Many of Liberty’s most gifted students enrich their academic experience by joining competitive teams to test their knowledge and skills against some of the top institutions in the country. Liberty’s academic teams have enjoyed great success in recent years, many making their mark at national competitions. Here is a sampling of the spring semester’s successes.
At this year’s Intercollegiate Championship Tournament in Rosemont, Ill., Liberty tied for 20th in the Division II rankings. The team entered the tournament ranked 25th in the nation (the top 32 teams are invited to nationals) after taking second place in the Big South Conference. Liberty climbed the standings after earning six crucial wins, including a 315-195 decision over the University of Alabama (No. 22) and a 165-145 victory against Northeastern University (No. 24) that came down to the last question.
Liberty Honors Program Director and Quiz Bowl Coach Dr. Jim Nutter said the tournament was the first the team had ever flown to, and it pitted the Flames against universities they have never competed against before, including two Ivy League schools — Harvard (the overall team champion with a 13-1 record) and Columbia (ninth at 11-2).
Liberty’s Quiz Bowl team has won the Big South Conference championship seven times in the last nine years.
Liberty’s Debate team celebrated its 11th consecutive victory at the American Debate Association (ADA) as well as a win at the Cross Examination Debate Association (CEDA) at Indiana University. The team claimed the National Sweepstakes Championship in both competitions.
The debate team has finished its season at the top of the CEDA rankings for six consecutive years and is the only school to ever claim all three sweepstakes championships — the ADA, the CEDA, and the National Debate Tournament — in a season, which it has done seven times in the last eight years.
Liberty’s Cyber Defense Club had another great semester after claiming the top three spots in the National Cyber League’s Gold Bracket in 2013. The team placed second during its first trip to the Mid-Atlantic Collegiate Cyber Defense Competition.
The Flames placed in the top eight of 32 teams during the qualifying round, and met again at the Johns Hopkins Applied Physics Lab in Laurel, Md., for the two-day regional final, where they finished second behind Towson University. Liberty’s team was comprised of undergraduate students only, though the competition allows for two graduate students per team, making its success even more impressive.
Liberty University’s Human Resource Competition Team took first place in the Society for Human Resource Management’s 2014 Southeast (SE) Regional HR Competition in Washington, D.C., March 14-15. Liberty’s teams have placed in the top four in both the Virginia State and SE Regional HR competitions for five out of the last six years the team has competed. The team has won both the Southeast Regional HR Competition and the Virginia State HR Competition twice.
Zach Floto, a recent graduate of Liberty University School of Aeronautics (SOA), earned the National Top Pilot Award at the National Intercollegiate Flight Association (NIFA) competition held at Ohio State University Airport May 12-17. He competed in a field of more than 300 participants from 28 schools.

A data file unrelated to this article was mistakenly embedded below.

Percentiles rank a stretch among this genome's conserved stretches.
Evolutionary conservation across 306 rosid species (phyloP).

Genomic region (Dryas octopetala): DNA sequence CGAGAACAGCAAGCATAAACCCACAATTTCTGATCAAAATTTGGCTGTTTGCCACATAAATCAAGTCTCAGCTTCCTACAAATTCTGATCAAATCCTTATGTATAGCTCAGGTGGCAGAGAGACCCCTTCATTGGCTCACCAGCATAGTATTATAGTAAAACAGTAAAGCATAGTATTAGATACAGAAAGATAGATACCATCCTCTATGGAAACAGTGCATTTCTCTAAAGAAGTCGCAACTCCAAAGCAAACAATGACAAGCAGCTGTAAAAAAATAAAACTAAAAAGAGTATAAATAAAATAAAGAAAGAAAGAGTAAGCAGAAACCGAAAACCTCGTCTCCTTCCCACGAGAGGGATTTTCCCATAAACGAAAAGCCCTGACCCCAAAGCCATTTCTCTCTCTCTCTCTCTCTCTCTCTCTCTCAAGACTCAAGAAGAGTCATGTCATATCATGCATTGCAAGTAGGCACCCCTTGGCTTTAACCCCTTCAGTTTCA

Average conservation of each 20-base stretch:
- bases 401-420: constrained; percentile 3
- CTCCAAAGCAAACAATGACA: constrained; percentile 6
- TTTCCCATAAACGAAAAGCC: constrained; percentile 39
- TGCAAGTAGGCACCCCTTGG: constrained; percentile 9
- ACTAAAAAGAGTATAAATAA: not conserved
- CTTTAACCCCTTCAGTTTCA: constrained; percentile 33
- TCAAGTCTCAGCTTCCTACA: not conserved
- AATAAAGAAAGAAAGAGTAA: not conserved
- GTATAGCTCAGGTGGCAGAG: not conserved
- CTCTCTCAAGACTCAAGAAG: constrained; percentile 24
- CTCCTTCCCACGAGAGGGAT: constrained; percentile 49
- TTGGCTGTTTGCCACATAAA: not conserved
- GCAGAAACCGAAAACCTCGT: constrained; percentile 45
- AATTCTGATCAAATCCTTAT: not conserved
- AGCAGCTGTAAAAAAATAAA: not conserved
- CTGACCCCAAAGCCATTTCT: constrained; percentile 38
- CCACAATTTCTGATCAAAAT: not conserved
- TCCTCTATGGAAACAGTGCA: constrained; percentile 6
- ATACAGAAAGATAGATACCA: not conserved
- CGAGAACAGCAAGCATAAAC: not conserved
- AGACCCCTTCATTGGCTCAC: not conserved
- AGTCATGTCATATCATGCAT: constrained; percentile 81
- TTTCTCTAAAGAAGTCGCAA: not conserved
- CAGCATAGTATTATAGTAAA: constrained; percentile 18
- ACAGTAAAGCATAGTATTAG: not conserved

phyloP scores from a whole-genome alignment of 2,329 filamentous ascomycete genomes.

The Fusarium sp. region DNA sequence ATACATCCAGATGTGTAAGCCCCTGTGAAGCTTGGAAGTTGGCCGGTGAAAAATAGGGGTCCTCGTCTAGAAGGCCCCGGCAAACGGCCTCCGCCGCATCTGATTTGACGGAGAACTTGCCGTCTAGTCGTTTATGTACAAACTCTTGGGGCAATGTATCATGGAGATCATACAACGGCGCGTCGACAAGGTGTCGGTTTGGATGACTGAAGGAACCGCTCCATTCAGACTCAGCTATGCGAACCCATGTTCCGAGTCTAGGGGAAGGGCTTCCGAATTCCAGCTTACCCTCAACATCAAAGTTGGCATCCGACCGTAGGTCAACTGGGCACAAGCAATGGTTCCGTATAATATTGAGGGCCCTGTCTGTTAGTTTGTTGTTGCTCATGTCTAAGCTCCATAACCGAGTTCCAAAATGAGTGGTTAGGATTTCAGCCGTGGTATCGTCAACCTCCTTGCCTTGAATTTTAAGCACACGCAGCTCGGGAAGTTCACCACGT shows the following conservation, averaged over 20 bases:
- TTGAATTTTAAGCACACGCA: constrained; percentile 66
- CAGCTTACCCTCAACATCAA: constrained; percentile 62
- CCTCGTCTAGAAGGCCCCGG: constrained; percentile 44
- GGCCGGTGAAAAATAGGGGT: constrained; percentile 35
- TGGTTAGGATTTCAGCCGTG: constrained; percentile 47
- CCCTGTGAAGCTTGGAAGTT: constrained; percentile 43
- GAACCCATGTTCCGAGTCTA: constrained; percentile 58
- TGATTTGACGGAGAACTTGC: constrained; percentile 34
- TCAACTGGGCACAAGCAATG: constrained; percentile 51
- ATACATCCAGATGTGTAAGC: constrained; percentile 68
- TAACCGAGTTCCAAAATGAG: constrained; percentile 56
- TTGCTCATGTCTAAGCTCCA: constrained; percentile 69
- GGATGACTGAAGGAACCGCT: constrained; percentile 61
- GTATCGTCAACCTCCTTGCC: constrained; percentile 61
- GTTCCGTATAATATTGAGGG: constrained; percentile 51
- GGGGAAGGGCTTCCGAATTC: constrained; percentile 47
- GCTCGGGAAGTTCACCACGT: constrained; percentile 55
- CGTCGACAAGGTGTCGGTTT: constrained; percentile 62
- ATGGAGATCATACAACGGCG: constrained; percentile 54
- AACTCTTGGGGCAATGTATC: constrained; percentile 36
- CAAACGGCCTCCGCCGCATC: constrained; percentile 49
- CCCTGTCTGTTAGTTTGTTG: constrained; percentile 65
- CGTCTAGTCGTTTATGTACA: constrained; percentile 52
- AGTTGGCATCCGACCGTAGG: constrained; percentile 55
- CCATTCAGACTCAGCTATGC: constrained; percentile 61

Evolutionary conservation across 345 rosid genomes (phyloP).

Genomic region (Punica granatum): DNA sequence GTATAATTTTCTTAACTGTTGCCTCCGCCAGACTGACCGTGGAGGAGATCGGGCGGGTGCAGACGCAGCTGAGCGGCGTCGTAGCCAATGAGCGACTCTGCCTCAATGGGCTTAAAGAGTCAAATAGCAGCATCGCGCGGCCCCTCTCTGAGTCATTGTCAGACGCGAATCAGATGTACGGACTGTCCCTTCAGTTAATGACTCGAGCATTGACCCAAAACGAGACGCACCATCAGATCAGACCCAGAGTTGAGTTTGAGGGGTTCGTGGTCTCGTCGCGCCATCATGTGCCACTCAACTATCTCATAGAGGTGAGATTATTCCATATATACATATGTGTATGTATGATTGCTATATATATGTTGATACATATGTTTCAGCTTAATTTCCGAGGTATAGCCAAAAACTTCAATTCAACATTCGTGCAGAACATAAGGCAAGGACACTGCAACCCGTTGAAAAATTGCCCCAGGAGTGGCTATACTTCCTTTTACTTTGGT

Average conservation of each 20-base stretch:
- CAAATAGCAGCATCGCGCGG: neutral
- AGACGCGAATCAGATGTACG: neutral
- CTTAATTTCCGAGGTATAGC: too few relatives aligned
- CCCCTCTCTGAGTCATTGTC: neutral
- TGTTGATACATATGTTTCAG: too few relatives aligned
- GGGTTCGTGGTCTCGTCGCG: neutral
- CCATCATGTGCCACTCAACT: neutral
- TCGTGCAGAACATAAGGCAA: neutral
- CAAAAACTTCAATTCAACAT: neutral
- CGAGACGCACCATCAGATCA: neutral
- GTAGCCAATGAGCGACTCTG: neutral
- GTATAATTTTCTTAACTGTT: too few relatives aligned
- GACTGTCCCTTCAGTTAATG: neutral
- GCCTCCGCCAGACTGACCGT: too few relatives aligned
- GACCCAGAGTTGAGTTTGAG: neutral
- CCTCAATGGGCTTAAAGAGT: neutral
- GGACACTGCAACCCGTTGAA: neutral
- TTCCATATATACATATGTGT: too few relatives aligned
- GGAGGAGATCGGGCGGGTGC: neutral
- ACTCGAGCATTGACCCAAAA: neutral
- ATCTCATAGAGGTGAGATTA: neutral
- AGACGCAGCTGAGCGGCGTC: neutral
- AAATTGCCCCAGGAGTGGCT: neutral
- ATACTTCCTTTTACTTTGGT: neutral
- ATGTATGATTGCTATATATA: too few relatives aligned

James Curry, a 2013 graduate and Certified Flight Instructor at Liberty, placed third individually in the Top Pilot field.
“Top pilot is the highest personal honor a collegiate pilot could achieve,” second-year coach Kyle Dillon said. “We’ve never really even come close to putting a pilot in that category before, so to have two do it in the same year, with one of them winning, it’s a testament to their hard work and a very large feather in each of their caps.”
Floto, who has already completed an internship with Delta Air Lines, did two weeks of training this summer at the Cessna Discover Flying Challenge in Wichita, Kan., where he was one of six selected to travel throughout different regions of the United States in brand new Cessna 172 Skyhawks, the primary training aircraft for incoming Liberty students.
The School of Aeronautics’ flight team was also awarded the Collegiate Aviation Progress Award after it soared to a fifth-place showing, its best-ever finish. The team placed ahead of the United States Air Force Academy (sixth) and Ohio State (seventh).
Liberty’s team qualified for nationals by winning its ninth consecutive Region X title, Oct. 16-19 in Franklin, Va., where it debuted the Cessna-150, which can land at slower speeds than other models, giving pilots an advantage in the landing competitions.
“The success at the NIFA definitely shows we’re reaching a new level of maturity as a program and as a flight team, getting toward that next echelon of aviation professionalism,” Dillon said.
Liberty University School of Aeronautics (SOA) has reached an agreement with Cessna, part of Textron Aviation and owned by Textron Inc., to provide an affiliate flight training program for its qualifying Cessna Pilot Centers (CPCs) at airports across the country.
Cessna, which operates a network of approximately 150 CPCs, will now make it possible for more of their students to not only earn pilot’s licenses, but also degrees in aviation. Under the agreement, students who enroll in flight training at a CPC can also enroll in Liberty’s online program, leading to a Bachelor of Science degree.
Retired U.S. Air Force Brig. Gen. Dave Young, dean of Liberty University School of Aeronautics, said Liberty is proud to establish this unique partnership with a leader in the general aviation industry.